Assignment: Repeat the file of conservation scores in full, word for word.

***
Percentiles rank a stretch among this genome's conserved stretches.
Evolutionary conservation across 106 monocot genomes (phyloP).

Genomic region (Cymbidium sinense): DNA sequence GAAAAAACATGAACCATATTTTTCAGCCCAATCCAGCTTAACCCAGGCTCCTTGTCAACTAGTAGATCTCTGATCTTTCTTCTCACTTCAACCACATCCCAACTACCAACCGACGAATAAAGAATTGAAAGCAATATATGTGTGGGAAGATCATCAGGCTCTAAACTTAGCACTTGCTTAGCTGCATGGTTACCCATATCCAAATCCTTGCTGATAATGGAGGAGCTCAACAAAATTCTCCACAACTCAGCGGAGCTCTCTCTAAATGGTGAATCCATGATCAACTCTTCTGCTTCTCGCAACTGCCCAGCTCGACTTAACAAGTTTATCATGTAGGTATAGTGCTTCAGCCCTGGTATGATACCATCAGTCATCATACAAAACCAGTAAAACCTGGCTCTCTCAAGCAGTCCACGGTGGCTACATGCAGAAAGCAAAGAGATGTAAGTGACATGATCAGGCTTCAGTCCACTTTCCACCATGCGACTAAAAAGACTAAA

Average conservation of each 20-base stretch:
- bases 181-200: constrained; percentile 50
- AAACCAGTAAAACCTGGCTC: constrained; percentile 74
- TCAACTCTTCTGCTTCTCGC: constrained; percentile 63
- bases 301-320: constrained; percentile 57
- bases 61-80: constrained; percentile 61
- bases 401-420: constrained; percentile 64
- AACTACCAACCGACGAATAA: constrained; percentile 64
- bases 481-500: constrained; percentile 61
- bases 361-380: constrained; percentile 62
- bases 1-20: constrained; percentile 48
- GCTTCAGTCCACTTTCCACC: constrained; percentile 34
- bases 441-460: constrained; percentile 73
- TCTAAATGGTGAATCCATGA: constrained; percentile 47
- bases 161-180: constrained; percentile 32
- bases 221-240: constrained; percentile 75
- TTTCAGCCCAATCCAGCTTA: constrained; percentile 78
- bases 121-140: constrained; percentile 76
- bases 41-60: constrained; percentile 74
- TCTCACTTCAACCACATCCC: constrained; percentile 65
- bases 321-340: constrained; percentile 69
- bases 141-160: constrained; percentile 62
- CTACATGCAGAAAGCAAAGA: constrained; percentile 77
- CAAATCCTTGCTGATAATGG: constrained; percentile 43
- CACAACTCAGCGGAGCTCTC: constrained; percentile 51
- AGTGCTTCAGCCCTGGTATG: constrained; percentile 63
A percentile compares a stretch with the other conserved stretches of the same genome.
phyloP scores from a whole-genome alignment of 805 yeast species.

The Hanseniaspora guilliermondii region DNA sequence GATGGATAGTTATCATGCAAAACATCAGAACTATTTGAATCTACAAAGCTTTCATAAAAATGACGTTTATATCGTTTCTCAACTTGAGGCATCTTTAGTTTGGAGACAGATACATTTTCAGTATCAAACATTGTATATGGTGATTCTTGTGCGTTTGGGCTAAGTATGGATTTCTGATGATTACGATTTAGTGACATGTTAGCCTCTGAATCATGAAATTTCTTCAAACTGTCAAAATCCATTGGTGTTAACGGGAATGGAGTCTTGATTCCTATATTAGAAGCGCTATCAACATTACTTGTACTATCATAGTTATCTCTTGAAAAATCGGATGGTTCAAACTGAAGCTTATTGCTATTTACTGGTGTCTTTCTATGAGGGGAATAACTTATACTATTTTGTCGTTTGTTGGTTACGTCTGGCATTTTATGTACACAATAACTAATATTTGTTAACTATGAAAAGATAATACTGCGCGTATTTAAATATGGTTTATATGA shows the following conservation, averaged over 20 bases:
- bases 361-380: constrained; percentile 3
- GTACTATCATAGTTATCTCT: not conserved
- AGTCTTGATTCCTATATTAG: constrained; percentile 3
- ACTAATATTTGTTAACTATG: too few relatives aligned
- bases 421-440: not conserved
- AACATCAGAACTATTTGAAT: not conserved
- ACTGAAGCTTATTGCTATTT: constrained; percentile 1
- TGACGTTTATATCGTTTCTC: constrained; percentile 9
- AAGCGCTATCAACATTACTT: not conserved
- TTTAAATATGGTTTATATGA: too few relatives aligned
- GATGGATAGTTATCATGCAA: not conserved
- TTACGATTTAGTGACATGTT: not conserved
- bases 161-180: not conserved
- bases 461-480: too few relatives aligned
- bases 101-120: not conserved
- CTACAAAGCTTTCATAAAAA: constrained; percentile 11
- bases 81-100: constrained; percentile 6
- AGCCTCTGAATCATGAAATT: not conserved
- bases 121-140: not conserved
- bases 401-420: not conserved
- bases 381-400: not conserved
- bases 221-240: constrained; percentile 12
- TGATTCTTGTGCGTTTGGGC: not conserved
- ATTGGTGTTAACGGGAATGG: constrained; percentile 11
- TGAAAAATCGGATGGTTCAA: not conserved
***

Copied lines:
Percentiles rank a stretch among this genome's conserved stretches.
Evolutionary conservation across 106 monocot genomes (phyloP).

Genomic region (Cymbidium sinense): DNA sequence GAAAAAACATGAACCATATTTTTCAGCCCAATCCAGCTTAACCCAGGCTCCTTGTCAACTAGTAGATCTCTGATCTTTCTTCTCACTTCAACCACATCCCAACTACCAACCGACGAATAAAGAATTGAAAGCAATATATGTGTGGGAAGATCATCAGGCTCTAAACTTAGCACTTGCTTAGCTGCATGGTTACCCATATCCAAATCCTTGCTGATAATGGAGGAGCTCAACAAAATTCTCCACAACTCAGCGGAGCTCTCTCTAAATGGTGAATCCATGATCAACTCTTCTGCTTCTCGCAACTGCCCAGCTCGACTTAACAAGTTTATCATGTAGGTATAGTGCTTCAGCCCTGGTATGATACCATCAGTCATCATACAAAACCAGTAAAACCTGGCTCTCTCAAGCAGTCCACGGTGGCTACATGCAGAAAGCAAAGAGATGTAAGTGACATGATCAGGCTTCAGTCCACTTTCCACCATGCGACTAAAAAGACTAAA

Average conservation of each 20-base stretch:
- bases 181-200: constrained; percentile 50
- AAACCAGTAAAACCTGGCTC: constrained; percentile 74
- TCAACTCTTCTGCTTCTCGC: constrained; percentile 63
- bases 301-320: constrained; percentile 57
- bases 61-80: constrained; percentile 61
- bases 401-420: constrained; percentile 64
- AACTACCAACCGACGAATAA: constrained; percentile 64
- bases 481-500: constrained; percentile 61
- bases 361-380: constrained; percentile 62
- bases 1-20: constrained; percentile 48
- GCTTCAGTCCACTTTCCACC: constrained; percentile 34
- bases 441-460: constrained; percentile 73
- TCTAAATGGTGAATCCATGA: constrained; percentile 47
- bases 161-180: constrained; percentile 32
- bases 221-240: constrained; percentile 75
- TTTCAGCCCAATCCAGCTTA: constrained; percentile 78
- bases 121-140: constrained; percentile 76
- bases 41-60: constrained; percentile 74
- TCTCACTTCAACCACATCCC: constrained; percentile 65
- bases 321-340: constrained; percentile 69
- bases 141-160: constrained; percentile 62
- CTACATGCAGAAAGCAAAGA: constrained; percentile 77
- CAAATCCTTGCTGATAATGG: constrained; percentile 43
- CACAACTCAGCGGAGCTCTC: constrained; percentile 51
- AGTGCTTCAGCCCTGGTATG: constrained; percentile 63
A percentile compares a stretch with the other conserved stretches of the same genome.
phyloP scores from a whole-genome alignment of 805 yeast species.

The Hanseniaspora guilliermondii region DNA sequence GATGGATAGTTATCATGCAAAACATCAGAACTATTTGAATCTACAAAGCTTTCATAAAAATGACGTTTATATCGTTTCTCAACTTGAGGCATCTTTAGTTTGGAGACAGATACATTTTCAGTATCAAACATTGTATATGGTGATTCTTGTGCGTTTGGGCTAAGTATGGATTTCTGATGATTACGATTTAGTGACATGTTAGCCTCTGAATCATGAAATTTCTTCAAACTGTCAAAATCCATTGGTGTTAACGGGAATGGAGTCTTGATTCCTATATTAGAAGCGCTATCAACATTACTTGTACTATCATAGTTATCTCTTGAAAAATCGGATGGTTCAAACTGAAGCTTATTGCTATTTACTGGTGTCTTTCTATGAGGGGAATAACTTATACTATTTTGTCGTTTGTTGGTTACGTCTGGCATTTTATGTACACAATAACTAATATTTGTTAACTATGAAAAGATAATACTGCGCGTATTTAAATATGGTTTATATGA shows the following conservation, averaged over 20 bases:
- bases 361-380: constrained; percentile 3
- GTACTATCATAGTTATCTCT: not conserved
- AGTCTTGATTCCTATATTAG: constrained; percentile 3
- ACTAATATTTGTTAACTATG: too few relatives aligned
- bases 421-440: not conserved
- AACATCAGAACTATTTGAAT: not conserved
- ACTGAAGCTTATTGCTATTT: constrained; percentile 1
- TGACGTTTATATCGTTTCTC: constrained; percentile 9
- AAGCGCTATCAACATTACTT: not conserved
- TTTAAATATGGTTTATATGA: too few relatives aligned
- GATGGATAGTTATCATGCAA: not conserved
- TTACGATTTAGTGACATGTT: not conserved
- bases 161-180: not conserved
- bases 461-480: too few relatives aligned
- bases 101-120: not conserved
- CTACAAAGCTTTCATAAAAA: constrained; percentile 11
- bases 81-100: constrained; percentile 6
- AGCCTCTGAATCATGAAATT: not conserved
- bases 121-140: not conserved
- bases 401-420: not conserved
- bases 381-400: not conserved
- bases 221-240: constrained; percentile 12
- TGATTCTTGTGCGTTTGGGC: not conserved
- ATTGGTGTTAACGGGAATGG: constrained; percentile 11
- TGAAAAATCGGATGGTTCAA: not conserved